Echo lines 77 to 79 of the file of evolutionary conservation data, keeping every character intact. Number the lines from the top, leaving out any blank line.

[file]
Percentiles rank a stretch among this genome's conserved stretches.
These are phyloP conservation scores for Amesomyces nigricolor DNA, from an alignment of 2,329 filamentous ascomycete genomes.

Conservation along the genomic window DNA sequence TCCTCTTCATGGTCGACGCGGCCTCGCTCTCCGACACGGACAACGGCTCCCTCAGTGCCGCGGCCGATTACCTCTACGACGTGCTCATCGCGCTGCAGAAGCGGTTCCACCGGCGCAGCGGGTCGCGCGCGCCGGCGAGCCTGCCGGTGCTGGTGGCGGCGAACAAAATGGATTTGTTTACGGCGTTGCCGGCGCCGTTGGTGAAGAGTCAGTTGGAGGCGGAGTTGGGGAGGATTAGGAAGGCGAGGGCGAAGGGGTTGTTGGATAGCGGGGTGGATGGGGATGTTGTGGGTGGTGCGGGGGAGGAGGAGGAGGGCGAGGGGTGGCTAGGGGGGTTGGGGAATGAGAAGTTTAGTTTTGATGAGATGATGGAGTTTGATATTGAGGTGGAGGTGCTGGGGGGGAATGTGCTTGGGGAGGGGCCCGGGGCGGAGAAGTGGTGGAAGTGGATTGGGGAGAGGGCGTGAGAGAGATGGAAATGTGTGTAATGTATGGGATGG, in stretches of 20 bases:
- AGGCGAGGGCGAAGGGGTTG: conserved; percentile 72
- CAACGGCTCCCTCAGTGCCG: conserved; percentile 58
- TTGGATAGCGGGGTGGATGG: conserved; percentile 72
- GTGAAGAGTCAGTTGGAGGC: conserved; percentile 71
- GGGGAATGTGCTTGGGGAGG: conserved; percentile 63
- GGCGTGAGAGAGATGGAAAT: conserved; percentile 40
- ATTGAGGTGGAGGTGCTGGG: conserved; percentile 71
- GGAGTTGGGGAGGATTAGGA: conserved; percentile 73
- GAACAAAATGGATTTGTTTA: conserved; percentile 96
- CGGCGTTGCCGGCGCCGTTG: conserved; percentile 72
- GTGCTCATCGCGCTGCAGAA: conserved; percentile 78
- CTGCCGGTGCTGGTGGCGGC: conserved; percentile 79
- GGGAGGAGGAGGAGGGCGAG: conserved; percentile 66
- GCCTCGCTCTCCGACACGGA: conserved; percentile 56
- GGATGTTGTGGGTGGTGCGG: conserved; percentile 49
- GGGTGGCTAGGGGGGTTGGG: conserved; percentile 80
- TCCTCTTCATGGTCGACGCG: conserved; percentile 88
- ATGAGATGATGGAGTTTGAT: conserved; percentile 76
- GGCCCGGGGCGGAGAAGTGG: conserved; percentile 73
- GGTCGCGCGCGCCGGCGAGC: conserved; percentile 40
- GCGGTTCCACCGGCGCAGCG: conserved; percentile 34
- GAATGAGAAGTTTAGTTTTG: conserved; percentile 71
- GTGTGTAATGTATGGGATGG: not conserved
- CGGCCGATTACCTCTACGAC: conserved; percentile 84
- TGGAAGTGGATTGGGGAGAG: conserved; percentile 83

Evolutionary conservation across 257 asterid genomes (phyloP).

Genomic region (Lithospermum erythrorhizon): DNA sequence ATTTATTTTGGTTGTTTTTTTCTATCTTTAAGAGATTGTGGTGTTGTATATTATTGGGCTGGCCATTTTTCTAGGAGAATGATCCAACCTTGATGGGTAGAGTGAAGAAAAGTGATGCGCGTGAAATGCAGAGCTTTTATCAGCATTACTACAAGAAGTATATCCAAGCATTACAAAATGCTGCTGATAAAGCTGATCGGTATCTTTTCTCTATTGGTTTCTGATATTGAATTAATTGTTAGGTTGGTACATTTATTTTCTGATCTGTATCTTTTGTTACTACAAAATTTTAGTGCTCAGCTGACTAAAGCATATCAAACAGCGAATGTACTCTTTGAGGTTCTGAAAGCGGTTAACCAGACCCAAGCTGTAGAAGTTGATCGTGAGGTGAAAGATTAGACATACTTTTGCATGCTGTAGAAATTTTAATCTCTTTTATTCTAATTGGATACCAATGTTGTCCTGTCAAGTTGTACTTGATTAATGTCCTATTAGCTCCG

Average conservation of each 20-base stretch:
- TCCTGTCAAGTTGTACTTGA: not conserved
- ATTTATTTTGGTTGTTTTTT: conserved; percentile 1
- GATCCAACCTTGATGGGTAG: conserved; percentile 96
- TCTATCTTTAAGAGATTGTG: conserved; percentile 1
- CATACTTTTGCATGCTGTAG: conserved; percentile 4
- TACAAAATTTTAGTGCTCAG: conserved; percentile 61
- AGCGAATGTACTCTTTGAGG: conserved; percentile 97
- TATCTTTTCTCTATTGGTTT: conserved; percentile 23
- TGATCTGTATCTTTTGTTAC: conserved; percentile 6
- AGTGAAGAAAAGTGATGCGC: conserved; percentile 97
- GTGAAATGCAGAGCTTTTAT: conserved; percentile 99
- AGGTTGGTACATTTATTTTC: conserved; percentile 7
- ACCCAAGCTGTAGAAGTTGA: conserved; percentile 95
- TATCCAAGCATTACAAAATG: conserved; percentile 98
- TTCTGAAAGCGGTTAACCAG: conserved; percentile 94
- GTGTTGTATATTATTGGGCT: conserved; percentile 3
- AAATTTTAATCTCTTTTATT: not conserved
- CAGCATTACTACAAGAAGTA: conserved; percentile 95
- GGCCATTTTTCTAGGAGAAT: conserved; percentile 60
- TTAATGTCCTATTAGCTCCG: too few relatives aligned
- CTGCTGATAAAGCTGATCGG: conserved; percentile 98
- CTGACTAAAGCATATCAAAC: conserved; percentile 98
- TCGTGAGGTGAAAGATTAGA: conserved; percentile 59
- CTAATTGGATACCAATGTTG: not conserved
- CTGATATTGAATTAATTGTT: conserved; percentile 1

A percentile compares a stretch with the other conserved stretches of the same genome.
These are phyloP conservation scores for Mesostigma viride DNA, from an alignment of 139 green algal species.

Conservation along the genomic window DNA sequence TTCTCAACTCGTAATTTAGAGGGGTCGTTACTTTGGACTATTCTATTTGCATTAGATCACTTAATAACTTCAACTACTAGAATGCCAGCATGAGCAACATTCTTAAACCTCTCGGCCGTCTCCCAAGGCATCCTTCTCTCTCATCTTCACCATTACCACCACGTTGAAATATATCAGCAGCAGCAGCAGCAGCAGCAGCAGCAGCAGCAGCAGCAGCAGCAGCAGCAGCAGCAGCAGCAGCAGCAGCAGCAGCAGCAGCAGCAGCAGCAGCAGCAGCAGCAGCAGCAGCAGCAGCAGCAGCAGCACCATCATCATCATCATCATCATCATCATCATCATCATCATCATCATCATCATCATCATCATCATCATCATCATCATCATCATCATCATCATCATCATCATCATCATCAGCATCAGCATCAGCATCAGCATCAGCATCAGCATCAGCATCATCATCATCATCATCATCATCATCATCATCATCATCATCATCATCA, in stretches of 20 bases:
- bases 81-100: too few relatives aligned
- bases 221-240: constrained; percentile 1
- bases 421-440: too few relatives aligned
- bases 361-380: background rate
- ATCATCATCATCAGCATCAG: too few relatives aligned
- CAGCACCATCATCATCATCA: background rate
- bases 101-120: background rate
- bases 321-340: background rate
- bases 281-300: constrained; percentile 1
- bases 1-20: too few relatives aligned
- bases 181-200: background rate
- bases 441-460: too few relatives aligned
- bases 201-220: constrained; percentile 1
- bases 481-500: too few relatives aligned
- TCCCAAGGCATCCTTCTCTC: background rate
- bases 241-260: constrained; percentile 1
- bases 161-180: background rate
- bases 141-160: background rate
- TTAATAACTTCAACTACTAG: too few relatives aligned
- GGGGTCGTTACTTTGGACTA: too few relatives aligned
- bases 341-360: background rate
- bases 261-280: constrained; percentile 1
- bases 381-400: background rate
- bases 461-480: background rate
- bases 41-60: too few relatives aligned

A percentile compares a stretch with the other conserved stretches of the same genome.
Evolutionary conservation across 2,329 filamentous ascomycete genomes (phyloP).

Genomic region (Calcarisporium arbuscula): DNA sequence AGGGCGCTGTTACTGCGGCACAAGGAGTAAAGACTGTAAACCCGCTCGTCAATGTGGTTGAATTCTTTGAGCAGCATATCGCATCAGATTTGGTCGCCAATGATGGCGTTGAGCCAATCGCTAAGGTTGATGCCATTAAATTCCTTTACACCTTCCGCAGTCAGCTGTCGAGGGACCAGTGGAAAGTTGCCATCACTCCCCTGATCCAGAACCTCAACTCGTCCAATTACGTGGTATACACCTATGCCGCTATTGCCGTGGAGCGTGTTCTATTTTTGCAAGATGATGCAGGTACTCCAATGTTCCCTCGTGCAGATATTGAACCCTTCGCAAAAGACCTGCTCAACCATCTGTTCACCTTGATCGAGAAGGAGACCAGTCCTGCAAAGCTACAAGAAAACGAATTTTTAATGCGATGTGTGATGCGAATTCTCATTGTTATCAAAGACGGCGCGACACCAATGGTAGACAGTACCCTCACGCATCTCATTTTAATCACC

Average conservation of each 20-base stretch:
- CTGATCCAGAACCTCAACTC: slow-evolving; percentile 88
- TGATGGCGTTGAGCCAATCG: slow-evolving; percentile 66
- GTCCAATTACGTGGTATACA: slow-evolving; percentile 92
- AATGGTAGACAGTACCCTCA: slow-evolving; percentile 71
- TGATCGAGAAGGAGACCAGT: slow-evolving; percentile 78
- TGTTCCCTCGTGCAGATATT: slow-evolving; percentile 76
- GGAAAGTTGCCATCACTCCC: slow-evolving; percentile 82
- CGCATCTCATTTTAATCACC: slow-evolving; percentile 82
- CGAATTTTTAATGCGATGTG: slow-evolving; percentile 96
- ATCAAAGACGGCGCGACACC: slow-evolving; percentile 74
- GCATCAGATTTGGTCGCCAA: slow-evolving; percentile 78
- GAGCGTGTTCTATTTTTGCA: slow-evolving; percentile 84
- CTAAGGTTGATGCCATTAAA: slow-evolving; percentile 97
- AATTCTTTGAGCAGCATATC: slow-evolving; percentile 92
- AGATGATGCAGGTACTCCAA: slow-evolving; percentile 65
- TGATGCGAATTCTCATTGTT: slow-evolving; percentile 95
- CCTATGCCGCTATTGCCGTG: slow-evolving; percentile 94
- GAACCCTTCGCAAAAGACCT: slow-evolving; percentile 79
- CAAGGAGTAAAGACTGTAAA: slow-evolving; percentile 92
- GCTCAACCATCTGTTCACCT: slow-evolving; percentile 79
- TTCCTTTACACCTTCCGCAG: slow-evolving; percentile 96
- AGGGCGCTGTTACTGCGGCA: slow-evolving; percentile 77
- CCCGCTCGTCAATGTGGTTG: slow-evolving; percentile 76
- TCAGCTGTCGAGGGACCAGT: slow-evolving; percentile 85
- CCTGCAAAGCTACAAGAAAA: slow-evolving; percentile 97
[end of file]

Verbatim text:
- bases 141-160: background rate
- TTAATAACTTCAACTACTAG: too few relatives aligned
- GGGGTCGTTACTTTGGACTA: too few relatives aligned